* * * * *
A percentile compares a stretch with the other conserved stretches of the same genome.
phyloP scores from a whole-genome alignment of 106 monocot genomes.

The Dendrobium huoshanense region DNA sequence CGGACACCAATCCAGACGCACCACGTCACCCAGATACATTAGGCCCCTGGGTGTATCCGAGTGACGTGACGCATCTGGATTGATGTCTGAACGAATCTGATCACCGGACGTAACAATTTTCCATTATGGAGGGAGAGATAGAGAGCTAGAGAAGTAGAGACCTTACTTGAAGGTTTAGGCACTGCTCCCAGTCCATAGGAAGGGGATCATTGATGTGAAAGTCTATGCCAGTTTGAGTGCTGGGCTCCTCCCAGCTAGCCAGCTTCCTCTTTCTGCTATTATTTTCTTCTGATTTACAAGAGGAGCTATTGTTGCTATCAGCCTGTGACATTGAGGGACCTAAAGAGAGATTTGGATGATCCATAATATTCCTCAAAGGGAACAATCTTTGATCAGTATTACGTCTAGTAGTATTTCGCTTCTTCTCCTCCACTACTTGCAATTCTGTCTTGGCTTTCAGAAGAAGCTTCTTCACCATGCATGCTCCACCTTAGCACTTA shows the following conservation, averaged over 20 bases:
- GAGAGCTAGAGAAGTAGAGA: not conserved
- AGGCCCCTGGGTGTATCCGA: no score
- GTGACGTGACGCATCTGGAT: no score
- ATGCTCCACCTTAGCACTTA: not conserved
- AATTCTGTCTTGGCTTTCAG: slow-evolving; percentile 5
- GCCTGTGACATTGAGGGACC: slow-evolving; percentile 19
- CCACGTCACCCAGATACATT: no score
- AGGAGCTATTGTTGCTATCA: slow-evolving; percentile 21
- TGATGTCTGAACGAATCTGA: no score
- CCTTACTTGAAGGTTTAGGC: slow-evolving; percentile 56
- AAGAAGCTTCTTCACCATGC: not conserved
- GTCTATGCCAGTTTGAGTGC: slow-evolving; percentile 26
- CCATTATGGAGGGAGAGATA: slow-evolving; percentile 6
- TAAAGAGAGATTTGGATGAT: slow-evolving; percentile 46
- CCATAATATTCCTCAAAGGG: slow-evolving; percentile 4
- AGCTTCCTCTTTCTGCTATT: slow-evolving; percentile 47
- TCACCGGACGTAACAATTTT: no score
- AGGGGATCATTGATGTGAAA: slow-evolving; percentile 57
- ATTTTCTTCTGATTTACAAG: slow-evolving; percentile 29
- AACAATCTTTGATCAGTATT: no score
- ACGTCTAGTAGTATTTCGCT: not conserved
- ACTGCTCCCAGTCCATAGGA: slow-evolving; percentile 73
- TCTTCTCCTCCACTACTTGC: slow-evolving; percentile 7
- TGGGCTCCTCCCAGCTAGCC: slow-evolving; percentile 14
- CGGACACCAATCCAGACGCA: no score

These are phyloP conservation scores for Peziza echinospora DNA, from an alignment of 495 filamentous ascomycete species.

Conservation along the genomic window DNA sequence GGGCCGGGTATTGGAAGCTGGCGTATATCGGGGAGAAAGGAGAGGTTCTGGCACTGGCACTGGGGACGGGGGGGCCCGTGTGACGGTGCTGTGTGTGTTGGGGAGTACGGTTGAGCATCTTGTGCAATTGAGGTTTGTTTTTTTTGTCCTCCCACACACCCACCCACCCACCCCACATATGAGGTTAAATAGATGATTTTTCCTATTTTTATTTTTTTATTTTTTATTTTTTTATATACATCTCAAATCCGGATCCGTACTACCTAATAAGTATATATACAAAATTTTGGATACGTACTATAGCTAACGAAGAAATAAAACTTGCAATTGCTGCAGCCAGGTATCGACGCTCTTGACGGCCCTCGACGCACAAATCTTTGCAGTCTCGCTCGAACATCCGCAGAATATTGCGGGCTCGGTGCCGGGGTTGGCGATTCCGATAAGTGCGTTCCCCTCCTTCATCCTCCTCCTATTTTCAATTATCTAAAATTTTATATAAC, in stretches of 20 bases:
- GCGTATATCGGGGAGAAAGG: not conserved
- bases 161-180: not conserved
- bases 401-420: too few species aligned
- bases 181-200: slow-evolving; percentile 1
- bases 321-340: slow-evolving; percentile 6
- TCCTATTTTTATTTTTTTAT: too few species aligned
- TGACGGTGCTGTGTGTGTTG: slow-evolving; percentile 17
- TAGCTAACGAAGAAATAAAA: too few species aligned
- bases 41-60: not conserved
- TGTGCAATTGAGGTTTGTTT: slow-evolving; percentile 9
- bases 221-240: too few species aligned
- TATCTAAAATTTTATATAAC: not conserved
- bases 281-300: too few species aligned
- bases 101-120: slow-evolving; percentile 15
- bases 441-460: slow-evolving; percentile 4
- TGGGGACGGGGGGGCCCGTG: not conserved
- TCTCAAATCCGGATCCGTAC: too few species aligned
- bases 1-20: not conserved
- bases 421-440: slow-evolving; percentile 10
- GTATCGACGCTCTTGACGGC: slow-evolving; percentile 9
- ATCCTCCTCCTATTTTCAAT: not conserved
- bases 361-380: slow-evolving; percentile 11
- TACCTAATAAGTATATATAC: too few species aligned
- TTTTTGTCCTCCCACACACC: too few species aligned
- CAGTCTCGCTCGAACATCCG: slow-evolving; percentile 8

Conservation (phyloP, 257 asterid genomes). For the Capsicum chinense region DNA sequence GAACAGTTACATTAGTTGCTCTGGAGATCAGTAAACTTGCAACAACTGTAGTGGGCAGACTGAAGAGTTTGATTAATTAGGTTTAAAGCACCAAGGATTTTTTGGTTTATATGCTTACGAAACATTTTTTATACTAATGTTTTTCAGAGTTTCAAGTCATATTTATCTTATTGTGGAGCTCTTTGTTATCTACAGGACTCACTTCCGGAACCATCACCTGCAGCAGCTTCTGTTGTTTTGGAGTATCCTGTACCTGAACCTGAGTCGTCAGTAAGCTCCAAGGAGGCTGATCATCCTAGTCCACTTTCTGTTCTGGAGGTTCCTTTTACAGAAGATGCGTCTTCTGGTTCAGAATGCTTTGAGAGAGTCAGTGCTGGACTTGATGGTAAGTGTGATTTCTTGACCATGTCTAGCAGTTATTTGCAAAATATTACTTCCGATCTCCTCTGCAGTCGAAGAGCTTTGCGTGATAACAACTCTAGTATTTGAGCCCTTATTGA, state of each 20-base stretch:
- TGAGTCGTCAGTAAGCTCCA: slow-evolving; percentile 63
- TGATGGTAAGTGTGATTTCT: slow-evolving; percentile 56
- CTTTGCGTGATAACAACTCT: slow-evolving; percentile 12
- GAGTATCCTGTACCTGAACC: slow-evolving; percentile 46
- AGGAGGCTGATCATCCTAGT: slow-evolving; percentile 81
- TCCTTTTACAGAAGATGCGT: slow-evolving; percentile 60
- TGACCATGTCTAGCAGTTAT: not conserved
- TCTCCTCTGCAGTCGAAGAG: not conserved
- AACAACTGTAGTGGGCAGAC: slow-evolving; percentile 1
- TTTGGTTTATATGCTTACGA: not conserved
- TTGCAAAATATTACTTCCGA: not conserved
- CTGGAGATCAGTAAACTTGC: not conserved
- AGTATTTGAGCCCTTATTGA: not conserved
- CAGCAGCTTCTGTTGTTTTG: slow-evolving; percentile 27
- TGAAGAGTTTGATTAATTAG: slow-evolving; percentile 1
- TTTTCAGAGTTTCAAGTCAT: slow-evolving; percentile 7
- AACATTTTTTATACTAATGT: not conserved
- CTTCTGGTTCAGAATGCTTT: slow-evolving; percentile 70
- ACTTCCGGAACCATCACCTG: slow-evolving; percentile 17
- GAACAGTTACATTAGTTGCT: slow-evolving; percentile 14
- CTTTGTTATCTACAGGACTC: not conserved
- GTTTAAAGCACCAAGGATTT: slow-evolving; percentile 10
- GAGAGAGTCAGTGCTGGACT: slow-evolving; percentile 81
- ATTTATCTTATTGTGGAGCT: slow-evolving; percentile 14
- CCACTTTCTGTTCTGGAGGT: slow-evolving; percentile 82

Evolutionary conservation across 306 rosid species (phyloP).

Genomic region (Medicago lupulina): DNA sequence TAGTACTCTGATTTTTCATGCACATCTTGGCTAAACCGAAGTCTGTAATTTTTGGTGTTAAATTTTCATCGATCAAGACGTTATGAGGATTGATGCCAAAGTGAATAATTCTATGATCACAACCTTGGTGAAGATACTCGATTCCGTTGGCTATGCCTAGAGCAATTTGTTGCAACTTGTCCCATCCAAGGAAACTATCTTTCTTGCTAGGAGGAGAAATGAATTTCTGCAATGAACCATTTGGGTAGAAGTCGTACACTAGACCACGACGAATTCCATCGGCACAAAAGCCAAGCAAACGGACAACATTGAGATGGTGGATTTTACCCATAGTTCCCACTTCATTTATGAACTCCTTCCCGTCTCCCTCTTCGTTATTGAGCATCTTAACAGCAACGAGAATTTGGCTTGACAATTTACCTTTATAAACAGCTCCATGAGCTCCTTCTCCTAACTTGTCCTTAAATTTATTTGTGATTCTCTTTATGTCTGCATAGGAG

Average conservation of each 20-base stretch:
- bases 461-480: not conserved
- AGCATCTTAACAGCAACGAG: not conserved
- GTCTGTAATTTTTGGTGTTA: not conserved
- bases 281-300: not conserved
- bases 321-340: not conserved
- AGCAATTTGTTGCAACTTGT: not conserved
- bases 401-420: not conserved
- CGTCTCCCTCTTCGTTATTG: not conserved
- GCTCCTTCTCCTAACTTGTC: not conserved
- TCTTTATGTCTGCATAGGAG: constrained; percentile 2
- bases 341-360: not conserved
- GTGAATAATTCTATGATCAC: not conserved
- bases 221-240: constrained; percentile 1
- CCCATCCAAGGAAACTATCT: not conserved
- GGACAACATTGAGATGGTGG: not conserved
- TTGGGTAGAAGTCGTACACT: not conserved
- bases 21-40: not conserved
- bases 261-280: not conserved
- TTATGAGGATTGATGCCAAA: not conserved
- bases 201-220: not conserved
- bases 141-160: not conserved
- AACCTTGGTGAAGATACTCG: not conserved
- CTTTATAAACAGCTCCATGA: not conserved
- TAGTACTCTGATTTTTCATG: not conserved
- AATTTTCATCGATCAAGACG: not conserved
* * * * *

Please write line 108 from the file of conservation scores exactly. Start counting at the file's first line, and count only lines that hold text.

- TAGTACTCTGATTTTTCATG: not conserved